Moreover, they observed that the reflectance plot of the La/N/B PMMs revealed a significantly bigger width than the simulated plot and the measured La(N)/B multilayer. Furthermore, La(N)/B PMMs with 57.3% reflectivity is closer to the predicted value (60%), implying that the La(N)/B multilayer deposition possesses lower aperiodicity and no severe growth of the interface roughness. The higher aperiodicity of La/N/B PMMs can be interpreted by the disparity in the deposition process. The post-N-ion treatment is an extra step in the deposition operation. This may result in additional instability of the growth process, which is most visible for a multilayer coating with a high number of periods.
Generally, complete passivation of LaN is preferred in order to maximally prevent admixing between layers. This requires that all the free chemical bonds of lanthanum are filled with nitrogen so that the chances for interaction with the neighboring boron layers are decreased [10]. It is acknowledged that the passivation of lanthanum via the magnetron deposition process in the N atmosphere can vigorously preserve the B-on-La interface. However, there is a risk of the formation of a BN compound at the La-on-B interface, and the chance of obtaining LaBx at that interface cannot be eliminated. As demonstrated by Kuznetsov and co-workers in Figure 9a [10], at the early stage of the La layer deposition in a nitrogen environment, there is a high possibility that both La and N atoms first contact with the boron atoms of the substrate layer rather than the formation of LaN. From Table 1, it is shown in the enthalpies of formation values that the formation of LaB6 and BN is thermodynamically feasible.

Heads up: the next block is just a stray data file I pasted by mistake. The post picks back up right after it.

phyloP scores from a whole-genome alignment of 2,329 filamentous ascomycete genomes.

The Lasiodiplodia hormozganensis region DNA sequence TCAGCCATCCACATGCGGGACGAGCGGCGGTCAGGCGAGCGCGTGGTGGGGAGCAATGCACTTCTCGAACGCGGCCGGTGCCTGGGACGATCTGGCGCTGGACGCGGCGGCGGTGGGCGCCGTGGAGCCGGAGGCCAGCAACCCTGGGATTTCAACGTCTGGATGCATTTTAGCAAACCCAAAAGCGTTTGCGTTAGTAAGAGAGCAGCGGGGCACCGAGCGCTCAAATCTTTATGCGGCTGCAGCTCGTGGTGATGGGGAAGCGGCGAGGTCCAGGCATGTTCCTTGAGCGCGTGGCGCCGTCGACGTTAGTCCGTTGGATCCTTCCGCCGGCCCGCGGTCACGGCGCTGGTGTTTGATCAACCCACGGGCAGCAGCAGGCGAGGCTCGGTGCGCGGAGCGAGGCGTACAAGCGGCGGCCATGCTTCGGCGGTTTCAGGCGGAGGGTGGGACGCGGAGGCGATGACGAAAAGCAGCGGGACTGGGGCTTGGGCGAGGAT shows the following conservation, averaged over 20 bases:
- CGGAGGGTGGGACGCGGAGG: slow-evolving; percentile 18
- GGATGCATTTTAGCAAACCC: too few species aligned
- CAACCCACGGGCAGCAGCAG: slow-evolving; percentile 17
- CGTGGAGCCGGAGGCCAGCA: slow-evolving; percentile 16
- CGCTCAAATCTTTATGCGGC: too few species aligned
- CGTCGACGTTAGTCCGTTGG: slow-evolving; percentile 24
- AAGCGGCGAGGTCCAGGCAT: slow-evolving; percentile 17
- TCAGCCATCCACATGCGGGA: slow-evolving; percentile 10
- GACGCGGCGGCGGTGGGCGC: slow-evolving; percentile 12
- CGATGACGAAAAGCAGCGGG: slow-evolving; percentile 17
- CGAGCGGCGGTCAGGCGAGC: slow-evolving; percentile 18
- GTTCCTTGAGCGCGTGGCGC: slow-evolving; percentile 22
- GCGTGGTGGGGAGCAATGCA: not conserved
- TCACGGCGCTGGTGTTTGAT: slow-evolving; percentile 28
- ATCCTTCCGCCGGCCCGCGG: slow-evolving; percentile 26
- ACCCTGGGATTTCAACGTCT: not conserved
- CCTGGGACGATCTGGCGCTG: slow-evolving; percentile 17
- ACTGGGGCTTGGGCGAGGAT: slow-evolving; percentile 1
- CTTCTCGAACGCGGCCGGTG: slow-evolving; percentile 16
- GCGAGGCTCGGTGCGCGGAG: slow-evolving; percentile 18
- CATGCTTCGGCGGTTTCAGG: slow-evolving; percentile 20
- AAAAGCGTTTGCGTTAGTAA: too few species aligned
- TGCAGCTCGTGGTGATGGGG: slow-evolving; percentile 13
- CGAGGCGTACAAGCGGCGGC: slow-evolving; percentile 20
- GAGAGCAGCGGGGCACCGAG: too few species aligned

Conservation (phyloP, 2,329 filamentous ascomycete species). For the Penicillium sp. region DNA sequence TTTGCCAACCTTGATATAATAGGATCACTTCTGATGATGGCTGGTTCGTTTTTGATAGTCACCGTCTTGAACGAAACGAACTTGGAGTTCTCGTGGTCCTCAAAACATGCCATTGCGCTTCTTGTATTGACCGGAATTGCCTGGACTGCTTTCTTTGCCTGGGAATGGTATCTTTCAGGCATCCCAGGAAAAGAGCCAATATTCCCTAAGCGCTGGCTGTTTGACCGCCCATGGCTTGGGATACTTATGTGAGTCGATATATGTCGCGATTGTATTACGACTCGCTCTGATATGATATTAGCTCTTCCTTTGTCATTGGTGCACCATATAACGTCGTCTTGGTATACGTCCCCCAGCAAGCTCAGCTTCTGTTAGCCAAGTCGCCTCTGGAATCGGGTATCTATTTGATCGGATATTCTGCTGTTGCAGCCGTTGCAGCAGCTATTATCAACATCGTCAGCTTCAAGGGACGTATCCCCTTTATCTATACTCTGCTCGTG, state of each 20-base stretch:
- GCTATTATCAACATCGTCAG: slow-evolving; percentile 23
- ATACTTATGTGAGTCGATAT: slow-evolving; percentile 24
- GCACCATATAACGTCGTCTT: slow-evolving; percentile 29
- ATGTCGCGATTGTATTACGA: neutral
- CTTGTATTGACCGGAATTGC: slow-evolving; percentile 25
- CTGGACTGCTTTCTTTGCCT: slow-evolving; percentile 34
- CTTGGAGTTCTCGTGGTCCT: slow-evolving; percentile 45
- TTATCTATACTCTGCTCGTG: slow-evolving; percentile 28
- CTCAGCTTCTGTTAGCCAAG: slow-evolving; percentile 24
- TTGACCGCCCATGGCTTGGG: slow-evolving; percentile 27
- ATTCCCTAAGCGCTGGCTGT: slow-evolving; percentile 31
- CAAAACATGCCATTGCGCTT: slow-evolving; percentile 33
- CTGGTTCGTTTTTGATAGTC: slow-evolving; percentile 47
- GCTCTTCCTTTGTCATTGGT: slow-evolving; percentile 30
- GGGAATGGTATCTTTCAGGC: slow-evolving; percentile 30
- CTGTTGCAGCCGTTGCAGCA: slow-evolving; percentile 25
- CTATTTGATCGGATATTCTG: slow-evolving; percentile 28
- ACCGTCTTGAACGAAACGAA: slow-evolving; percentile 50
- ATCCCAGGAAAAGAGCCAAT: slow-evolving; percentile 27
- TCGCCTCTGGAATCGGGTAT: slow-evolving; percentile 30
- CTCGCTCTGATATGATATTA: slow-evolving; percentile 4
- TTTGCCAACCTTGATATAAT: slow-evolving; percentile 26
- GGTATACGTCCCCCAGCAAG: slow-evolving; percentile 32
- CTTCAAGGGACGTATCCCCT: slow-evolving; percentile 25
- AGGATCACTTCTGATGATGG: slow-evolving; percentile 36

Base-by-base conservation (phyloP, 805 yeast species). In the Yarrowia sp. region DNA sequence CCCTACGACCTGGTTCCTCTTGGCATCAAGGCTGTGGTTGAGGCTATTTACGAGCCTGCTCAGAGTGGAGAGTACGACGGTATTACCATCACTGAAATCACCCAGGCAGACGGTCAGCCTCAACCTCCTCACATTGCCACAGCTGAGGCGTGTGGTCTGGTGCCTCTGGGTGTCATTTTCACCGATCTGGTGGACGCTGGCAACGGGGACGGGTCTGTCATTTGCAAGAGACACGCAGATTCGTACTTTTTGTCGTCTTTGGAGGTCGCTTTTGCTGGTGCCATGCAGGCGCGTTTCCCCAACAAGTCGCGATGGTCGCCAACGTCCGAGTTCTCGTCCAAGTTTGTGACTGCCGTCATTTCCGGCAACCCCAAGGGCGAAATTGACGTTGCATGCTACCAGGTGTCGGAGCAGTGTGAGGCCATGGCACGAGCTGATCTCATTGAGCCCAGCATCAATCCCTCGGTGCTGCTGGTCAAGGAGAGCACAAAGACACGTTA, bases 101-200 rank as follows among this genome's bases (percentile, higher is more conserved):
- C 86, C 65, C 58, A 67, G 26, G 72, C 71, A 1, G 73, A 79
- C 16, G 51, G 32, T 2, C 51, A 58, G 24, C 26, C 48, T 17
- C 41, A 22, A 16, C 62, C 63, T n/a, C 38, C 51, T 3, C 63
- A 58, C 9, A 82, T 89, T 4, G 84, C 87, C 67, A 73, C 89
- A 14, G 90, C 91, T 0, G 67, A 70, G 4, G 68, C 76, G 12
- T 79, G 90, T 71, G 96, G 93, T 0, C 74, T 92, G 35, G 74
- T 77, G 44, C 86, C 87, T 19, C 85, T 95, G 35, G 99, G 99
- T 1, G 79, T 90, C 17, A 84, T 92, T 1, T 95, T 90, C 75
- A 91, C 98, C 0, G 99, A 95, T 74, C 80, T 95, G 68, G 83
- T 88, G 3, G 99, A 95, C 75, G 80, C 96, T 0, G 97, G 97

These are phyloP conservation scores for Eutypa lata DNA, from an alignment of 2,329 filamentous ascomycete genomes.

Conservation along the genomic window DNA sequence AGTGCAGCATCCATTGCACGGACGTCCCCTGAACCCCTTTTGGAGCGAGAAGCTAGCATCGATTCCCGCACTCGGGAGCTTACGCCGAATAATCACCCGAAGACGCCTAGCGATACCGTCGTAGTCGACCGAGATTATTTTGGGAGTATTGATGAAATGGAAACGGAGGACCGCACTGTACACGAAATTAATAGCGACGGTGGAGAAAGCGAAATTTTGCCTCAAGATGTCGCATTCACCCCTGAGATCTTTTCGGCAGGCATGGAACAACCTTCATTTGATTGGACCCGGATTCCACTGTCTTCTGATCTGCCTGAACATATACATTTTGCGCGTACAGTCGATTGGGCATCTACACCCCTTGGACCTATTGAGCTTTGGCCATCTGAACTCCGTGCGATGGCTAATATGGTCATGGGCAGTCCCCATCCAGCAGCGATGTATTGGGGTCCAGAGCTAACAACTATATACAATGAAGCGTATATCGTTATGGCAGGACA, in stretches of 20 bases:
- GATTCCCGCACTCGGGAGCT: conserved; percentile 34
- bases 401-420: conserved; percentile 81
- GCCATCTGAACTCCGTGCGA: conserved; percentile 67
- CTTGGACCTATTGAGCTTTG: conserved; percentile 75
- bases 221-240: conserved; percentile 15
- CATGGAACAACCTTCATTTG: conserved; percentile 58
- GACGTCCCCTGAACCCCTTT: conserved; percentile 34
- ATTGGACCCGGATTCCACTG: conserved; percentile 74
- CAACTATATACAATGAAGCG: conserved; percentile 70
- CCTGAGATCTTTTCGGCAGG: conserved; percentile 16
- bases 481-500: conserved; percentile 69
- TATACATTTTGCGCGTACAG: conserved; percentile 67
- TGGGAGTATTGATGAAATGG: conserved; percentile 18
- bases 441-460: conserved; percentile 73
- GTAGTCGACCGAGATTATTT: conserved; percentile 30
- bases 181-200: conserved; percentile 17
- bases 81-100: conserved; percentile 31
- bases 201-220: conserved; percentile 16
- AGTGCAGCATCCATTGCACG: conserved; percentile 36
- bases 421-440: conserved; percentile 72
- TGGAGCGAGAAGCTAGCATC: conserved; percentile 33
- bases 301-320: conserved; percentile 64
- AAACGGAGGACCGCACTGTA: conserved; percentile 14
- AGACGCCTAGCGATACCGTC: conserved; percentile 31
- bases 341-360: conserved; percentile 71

From the above observations, Kuznetsov designed a structure that eliminates the direct contact of N species with the underlying B layer at the LaN-on-B interface. This was achieved by simply introducing an initial delay in lanthanum nitridation. This resulted in a lanthanum interlayer at the LaN-on-B interface. Herein, the chemical interaction of La with the underlying B layer forms a LaBx interlayer. To confirm the response, they modeled the reflectivity of multilayers structures with varying thicknesses of LaB6 interlayers compared to the influence of BN interlayers at the LaN-on-B interface considering effective roughness/diffusion zones of 0.5 nm. The results proved that BN interlayers resulted in a very high reflectivity decrease compared to LaB6 (Figure 9b). Furthermore, the synthesized B\La\LaN (the materials are written in the deposition array) PMMs gave a reflectivity of 64.1% at λ = 6.65 nm taken at 1.5° off-normal AOI, as seen in Figure 9c. The increase in reflectance can be ascribed to forming a more optically favorable LaB6 instead of BN at the LaN-on-B interface.